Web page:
The goal of this Special Issue is, also, to promote the current trend of “green chemistry”. Green synthesis depends on the simplicity, cost effectiveness, and ecofriendliness for the production of well-characterized bioinspired materials. The validity of the synthesis depends on the nature of the solvent with minimal wastage in terms of energy and raw materials, safety in material synthesis, and reducing the impact on the environment.

We are delighted to invite researchers to participate in this Special Issue, titled “Green Approach in Synthesis of Bioinspired Materials". Papers related to the green approach on the following topics, as well as to the keywords listed below, are welcomed:

  • The synthesis and characterization of biominerals as well as the investigation of biomineralization/pathological biomineralization mechanisms;
  • Bio-inspired synthesis of materials;
  • The assembly and applications bioinspired materials as well as crystallization pathway studies.

Dr. Anamarija Stanković
Dr. Martina Medvidović-Kosanović
Dr. Jasminka Kontrec
Dr. Branka Njegić Džakula
Guest Editors

Manuscript Submission Information

Manuscripts should be submitted online at www.mdpi.com by registering and logging in to this website. Once you are registered, click here to go to the submission form. Manuscripts can be submitted until the deadline. All submissions that pass pre-check are peer-reviewed. Accepted papers will be published continuously in the journal (as soon as accepted) and will be listed together on the special issue website. Research articles, review articles as well as short communications are invited. For planned papers, a title and short abstract (about 100 words) can be sent to the Editorial Office for announcement on this website.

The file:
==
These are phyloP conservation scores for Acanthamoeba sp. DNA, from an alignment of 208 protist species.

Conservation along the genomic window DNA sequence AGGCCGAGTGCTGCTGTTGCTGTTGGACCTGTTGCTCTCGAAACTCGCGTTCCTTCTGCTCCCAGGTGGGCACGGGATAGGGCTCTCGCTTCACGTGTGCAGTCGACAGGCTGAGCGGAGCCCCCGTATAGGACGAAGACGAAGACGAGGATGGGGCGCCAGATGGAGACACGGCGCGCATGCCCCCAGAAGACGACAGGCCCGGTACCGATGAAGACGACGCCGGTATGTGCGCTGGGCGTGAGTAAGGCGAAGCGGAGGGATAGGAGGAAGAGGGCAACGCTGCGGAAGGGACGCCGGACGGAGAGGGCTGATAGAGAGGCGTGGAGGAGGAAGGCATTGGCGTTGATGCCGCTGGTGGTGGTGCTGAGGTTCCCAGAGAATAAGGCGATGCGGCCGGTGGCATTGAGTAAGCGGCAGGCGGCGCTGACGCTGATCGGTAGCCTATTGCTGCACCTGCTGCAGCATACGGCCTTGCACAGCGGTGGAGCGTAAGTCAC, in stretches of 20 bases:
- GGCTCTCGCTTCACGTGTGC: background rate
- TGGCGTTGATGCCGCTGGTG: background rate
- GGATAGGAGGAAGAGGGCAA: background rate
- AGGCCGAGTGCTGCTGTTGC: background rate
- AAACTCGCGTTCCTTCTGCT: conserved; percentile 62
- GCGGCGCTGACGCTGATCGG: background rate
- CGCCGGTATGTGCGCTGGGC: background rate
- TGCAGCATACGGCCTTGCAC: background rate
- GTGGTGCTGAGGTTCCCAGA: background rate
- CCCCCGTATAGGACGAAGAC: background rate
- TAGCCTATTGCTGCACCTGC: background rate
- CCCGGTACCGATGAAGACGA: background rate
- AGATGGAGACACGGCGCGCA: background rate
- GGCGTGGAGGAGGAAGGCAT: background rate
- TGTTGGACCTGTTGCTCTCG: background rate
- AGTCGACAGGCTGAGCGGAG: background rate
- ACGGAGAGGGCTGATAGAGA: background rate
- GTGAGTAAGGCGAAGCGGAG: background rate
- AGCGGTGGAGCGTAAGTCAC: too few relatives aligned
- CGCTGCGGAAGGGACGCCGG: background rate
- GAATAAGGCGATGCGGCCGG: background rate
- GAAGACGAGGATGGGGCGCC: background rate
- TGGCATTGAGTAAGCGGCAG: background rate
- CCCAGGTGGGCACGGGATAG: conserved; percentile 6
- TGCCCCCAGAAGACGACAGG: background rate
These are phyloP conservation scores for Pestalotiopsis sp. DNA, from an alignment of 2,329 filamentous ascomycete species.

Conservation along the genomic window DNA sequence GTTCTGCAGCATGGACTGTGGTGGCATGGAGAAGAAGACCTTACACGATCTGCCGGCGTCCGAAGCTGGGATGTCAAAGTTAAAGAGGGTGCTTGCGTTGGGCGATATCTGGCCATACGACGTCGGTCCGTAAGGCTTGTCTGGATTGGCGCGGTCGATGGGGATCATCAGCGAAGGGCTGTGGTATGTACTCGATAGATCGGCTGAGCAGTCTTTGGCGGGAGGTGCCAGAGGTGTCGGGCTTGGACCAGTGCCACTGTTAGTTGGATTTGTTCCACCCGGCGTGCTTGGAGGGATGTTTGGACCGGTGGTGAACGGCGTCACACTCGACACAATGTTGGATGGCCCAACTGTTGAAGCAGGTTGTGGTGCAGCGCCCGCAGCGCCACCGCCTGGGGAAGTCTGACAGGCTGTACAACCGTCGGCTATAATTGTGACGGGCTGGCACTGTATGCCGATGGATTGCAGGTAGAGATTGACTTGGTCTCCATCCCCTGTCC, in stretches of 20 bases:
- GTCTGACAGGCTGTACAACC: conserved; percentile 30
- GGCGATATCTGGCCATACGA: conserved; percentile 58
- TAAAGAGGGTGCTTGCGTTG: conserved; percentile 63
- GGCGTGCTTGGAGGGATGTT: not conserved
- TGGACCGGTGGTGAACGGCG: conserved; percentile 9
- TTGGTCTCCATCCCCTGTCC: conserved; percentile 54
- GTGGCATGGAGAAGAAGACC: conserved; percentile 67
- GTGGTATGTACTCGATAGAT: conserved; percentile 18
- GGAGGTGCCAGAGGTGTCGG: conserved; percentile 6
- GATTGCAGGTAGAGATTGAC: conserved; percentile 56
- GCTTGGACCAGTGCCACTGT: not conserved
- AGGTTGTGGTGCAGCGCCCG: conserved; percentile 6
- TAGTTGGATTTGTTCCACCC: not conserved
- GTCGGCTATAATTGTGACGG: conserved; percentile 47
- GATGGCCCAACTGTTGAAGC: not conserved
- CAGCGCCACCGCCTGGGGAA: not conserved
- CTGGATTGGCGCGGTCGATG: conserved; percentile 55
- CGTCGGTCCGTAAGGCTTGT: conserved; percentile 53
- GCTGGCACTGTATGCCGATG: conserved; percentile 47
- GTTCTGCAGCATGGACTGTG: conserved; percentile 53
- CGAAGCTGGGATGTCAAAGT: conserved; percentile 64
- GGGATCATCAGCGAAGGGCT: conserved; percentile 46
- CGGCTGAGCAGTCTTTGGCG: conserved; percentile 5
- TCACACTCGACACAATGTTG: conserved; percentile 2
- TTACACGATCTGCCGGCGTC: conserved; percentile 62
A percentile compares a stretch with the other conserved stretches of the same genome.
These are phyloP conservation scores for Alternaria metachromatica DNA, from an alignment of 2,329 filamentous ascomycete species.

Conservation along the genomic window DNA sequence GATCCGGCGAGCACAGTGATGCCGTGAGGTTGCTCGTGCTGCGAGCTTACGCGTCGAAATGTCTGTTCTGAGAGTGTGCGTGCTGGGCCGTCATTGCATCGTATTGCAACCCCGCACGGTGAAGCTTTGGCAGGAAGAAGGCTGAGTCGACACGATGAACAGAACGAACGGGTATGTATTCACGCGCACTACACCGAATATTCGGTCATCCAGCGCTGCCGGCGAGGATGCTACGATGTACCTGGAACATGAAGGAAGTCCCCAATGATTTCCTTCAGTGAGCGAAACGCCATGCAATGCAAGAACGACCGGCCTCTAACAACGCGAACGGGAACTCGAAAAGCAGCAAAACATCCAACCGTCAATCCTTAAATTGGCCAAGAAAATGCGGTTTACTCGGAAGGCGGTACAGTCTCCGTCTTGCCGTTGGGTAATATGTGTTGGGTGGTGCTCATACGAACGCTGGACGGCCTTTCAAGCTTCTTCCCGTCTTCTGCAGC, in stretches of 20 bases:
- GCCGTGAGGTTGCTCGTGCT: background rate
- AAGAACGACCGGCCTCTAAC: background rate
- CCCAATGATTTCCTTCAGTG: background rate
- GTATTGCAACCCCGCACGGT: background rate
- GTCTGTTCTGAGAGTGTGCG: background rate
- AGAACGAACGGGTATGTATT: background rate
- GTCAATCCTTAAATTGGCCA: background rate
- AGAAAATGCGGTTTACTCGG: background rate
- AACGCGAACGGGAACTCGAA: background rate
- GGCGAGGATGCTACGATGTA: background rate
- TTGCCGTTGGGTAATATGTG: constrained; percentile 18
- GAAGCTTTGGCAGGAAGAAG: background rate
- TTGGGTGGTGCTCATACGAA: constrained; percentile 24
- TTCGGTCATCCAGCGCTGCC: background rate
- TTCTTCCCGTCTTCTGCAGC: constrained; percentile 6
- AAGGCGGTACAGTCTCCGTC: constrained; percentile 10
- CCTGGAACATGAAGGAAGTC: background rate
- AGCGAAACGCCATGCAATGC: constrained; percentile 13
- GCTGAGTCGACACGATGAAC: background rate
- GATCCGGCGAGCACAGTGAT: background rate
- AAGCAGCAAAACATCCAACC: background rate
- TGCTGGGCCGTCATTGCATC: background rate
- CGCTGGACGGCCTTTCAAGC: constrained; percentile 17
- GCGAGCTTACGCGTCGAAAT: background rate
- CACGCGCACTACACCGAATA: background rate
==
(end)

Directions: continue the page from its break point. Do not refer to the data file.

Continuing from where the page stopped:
Submitted manuscripts should not have been published previously, nor be under consideration for publication elsewhere (except conference proceedings papers). All manuscripts are thoroughly refereed through a single-blind peer-review process. A guide for authors and other relevant information for submission of manuscripts is available on the Instructions for Authors page. Crystals is an international peer-reviewed open access monthly journal published by MDPI.

Please visit the Instructions for Authors page before submitting a manuscript. The Article Processing Charge (APC) for publication in this open access journal is 2600 CHF (Swiss Francs). Submitted papers should be well formatted and use good English. Authors may use MDPI's English editing service prior to publication or during author revisions.

Keywords

  • Biomineralization
  • Pathological biomineralization
  • Green synthesis
  • Bioinspired synthesis
  • Biologically active compounds
  • Additives
  • Antioxidants

Published Papers (5 papers)

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Editorial

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3 pages, 192 KiB  
Editorial
Green Approach in Synthesis of Bio-Inspired Materials
by Anamarija Stanković, Martina Medvidović-Kosanović, Jasminka Kontrec and Branka Njegić Džakula
Crystals 2021, 11(10), 1243; https://doi.org/10.3390/cryst11101243 - 14 Oct 2021